An eighth inning HR by Russell Martin rescued Joe Smith and the Blue Jays last night, once again raising their record to one game below the magical .500 mark.
That record – .500 – has been very elusive for the 2017 Jays. In fact, they have yet to reach it! Tomorrow night’s game against the Chicago White Sox will be the seventh attempt to climb to ground zero, a quest that began way back on April 5. On that night Toronto was 0-1 with a chance to get to 1-1. They lost that game 3-1 and have lost five additional “reach .500” games since.
There is something mystical about .500. The figure represents an invisible line separating pretenders from contenders. Rise above it and you have won more games than you have lost, and therefore have a chance for greater glory. Fall below it and all hopes for winning championships are gone.
It is the reaching of that magical mark, however, that is the most important, especially for a team that has struggled for a large part of the season. Reaching .500 can almost be seen as hitting the reset button – anything that came before it is in the past and can be forgotten. The Jays have been scratching and clawing and lunging and reaching and struggling to get to that line, that milestone, since day one.
Somewhat shockingly, in the 40 year history of the franchise, the Toronto Blue Jays have only had one season where they failed to ever reach the .500 mark. No, it wasn’t 1977, 1978, or 1979, the inaugural years in which the team lost over 100 games per season. In 1977 they won the first game in club history, and sat 5-2 through seven. In ’78 they split the first two games of the campaign to begin the season 1-1 before fading away. In the dreadful 1979 season in which they lost 109 times, the Jays were actually above .500 in mid-April.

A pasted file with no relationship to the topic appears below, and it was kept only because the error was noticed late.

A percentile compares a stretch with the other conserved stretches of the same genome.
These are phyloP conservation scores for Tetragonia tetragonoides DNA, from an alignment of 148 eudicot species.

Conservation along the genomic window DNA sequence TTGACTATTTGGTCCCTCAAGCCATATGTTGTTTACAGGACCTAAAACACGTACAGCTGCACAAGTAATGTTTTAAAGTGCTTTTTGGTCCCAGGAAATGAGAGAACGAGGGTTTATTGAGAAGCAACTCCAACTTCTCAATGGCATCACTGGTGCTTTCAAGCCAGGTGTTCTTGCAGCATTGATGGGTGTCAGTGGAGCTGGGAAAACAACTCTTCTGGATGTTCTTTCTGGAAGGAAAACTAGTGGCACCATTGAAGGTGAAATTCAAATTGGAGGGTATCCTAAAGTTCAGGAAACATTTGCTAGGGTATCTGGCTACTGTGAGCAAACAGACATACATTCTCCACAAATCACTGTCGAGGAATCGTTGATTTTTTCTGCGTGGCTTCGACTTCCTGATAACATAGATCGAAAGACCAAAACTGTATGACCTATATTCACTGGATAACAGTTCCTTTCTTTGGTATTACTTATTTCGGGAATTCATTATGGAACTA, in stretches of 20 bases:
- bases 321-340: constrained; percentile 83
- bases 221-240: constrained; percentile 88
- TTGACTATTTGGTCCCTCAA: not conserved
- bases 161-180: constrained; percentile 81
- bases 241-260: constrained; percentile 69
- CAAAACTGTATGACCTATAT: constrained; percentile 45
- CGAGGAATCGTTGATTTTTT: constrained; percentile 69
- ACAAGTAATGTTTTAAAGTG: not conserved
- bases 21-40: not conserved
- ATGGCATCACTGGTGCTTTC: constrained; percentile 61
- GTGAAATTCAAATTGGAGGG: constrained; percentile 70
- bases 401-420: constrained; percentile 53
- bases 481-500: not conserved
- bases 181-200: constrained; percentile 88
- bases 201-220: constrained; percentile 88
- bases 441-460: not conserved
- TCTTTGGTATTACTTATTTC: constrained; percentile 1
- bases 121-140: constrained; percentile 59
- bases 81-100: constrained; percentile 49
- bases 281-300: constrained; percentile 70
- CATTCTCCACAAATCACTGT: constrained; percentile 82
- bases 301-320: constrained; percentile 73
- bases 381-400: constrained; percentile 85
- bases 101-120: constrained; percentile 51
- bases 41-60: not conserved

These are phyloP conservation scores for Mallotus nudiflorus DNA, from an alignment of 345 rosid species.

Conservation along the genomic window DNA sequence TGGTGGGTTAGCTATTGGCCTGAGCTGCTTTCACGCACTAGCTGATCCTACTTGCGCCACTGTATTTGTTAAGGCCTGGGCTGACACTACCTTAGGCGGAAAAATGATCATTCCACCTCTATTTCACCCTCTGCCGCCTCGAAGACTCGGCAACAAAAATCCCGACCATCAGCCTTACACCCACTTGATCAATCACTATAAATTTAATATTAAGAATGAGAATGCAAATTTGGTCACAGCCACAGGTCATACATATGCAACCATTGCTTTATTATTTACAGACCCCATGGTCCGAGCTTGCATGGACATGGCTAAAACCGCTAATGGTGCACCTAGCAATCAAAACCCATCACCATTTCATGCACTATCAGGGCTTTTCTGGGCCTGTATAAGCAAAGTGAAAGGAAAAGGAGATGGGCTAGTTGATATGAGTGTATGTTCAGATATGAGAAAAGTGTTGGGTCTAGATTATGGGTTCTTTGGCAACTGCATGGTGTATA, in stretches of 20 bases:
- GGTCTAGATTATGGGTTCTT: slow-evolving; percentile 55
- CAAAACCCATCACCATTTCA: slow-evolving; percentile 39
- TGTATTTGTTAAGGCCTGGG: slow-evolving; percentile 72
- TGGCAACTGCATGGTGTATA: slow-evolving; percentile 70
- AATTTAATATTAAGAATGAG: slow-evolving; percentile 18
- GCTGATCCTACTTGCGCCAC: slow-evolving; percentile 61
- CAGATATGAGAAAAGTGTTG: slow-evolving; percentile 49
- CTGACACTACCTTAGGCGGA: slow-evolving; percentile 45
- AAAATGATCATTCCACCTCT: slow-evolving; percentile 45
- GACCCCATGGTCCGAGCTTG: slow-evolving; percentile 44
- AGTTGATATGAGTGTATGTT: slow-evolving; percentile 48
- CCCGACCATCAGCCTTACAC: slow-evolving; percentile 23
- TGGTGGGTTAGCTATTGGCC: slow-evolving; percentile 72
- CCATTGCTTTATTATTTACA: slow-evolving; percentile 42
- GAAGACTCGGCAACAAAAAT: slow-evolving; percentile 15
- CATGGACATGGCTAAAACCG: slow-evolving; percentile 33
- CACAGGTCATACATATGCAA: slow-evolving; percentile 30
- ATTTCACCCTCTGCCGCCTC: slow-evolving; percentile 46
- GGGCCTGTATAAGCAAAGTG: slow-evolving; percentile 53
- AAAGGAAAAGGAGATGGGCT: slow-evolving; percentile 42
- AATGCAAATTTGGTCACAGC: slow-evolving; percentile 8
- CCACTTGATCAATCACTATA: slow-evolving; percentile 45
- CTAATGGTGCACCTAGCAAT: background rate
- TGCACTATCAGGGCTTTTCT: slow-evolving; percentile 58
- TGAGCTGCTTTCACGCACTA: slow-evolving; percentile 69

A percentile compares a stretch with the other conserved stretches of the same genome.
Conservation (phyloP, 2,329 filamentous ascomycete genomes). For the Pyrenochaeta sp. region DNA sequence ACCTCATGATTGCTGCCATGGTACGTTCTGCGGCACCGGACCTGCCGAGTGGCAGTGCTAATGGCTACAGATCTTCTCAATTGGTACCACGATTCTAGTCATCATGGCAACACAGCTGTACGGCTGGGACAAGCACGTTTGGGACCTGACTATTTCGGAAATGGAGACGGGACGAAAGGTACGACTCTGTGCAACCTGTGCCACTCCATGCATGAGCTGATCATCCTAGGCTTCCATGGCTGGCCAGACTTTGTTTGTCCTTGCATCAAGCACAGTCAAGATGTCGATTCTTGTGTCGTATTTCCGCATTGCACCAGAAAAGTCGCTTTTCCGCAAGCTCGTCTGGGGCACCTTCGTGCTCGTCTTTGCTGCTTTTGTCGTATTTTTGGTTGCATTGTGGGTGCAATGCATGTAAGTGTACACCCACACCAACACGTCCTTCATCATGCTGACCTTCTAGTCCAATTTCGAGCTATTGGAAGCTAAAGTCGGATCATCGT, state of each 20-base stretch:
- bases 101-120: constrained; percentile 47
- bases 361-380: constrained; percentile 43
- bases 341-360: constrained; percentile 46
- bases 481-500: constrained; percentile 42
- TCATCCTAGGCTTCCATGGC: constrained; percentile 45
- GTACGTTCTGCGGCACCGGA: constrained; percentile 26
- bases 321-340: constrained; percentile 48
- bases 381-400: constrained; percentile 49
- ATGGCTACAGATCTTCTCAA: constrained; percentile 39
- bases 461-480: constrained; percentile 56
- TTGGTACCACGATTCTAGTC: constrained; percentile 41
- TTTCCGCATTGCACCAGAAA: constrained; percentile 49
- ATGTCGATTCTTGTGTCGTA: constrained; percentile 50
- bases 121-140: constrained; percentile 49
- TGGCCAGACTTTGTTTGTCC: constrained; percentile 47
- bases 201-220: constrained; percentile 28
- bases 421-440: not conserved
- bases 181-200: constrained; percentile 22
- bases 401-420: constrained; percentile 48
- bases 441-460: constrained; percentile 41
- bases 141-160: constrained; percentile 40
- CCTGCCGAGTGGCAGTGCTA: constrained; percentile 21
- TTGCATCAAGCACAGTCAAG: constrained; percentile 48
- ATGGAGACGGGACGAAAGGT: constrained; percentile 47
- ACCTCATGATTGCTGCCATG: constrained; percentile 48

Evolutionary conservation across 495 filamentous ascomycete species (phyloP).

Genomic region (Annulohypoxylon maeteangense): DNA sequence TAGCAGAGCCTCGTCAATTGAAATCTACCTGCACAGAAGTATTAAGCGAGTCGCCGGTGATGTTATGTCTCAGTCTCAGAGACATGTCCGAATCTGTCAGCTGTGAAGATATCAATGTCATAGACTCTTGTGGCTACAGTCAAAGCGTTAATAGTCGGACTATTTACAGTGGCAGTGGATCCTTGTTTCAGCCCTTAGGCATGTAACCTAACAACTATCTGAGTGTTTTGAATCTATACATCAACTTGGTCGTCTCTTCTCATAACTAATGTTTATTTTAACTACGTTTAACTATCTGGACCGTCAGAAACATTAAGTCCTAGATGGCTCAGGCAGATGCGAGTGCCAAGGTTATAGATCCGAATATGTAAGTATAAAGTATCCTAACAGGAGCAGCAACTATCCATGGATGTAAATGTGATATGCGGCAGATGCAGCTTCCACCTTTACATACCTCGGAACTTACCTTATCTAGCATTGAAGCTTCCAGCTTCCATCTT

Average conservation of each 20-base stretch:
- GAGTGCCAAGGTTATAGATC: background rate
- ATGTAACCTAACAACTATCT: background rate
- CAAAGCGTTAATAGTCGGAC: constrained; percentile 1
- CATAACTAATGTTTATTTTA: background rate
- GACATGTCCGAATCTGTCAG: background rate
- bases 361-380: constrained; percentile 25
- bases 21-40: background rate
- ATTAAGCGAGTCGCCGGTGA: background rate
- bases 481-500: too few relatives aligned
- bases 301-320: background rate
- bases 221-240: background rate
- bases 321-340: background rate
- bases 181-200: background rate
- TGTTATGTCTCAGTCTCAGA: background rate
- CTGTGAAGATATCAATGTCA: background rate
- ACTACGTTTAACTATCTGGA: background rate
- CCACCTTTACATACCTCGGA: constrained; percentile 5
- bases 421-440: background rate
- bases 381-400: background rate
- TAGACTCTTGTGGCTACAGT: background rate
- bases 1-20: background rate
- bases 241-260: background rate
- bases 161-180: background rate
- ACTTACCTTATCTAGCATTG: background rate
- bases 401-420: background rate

No, it was the godawful 2004 season where the .500 mark proved to be unreachable. That was a J.P. Ricciardi season; the year when John Gibbons was first hired to replace a fired Carlos Tosca; when Roy Halladay only made 21 starts; when Josh Towers, Miguel Batista, and Dave Bush were in the rotation and Jason Frasor was the closer; when Chris Gomez, Chris Woodward, and Russ Adams split time at SS. It was an awful year, but one that actually started better than this one. Toronto was 1-5 and then 8-17 (compared to 1-9 and 6-17 in 2017), before a 9-20 August doomed them to a last place finish, 33.5 GB.
With Bautista, Donaldson, Tulo, Martin, Morales, Stroman, Osuna, and company, the 2017 squad is surely better than the 2004 team. Yet here we are, about to play game #66 and they still haven’t been able to win the same number as they’ve lost. They had a chance at 0-1, at 1-2, at 26-27, 27-28, 28-29, and 31-32 and failed each time.
One gets the feeling that hitting .500 will be like a collective weight coming off the player’s shoulders; that breaking through that glass ceiling is all the club needs to go on a long and sustained run to the playoffs.
We shall find out if they can get there tomorrow night. Again.
Maybe, hopefully, the seventh time will be the charm.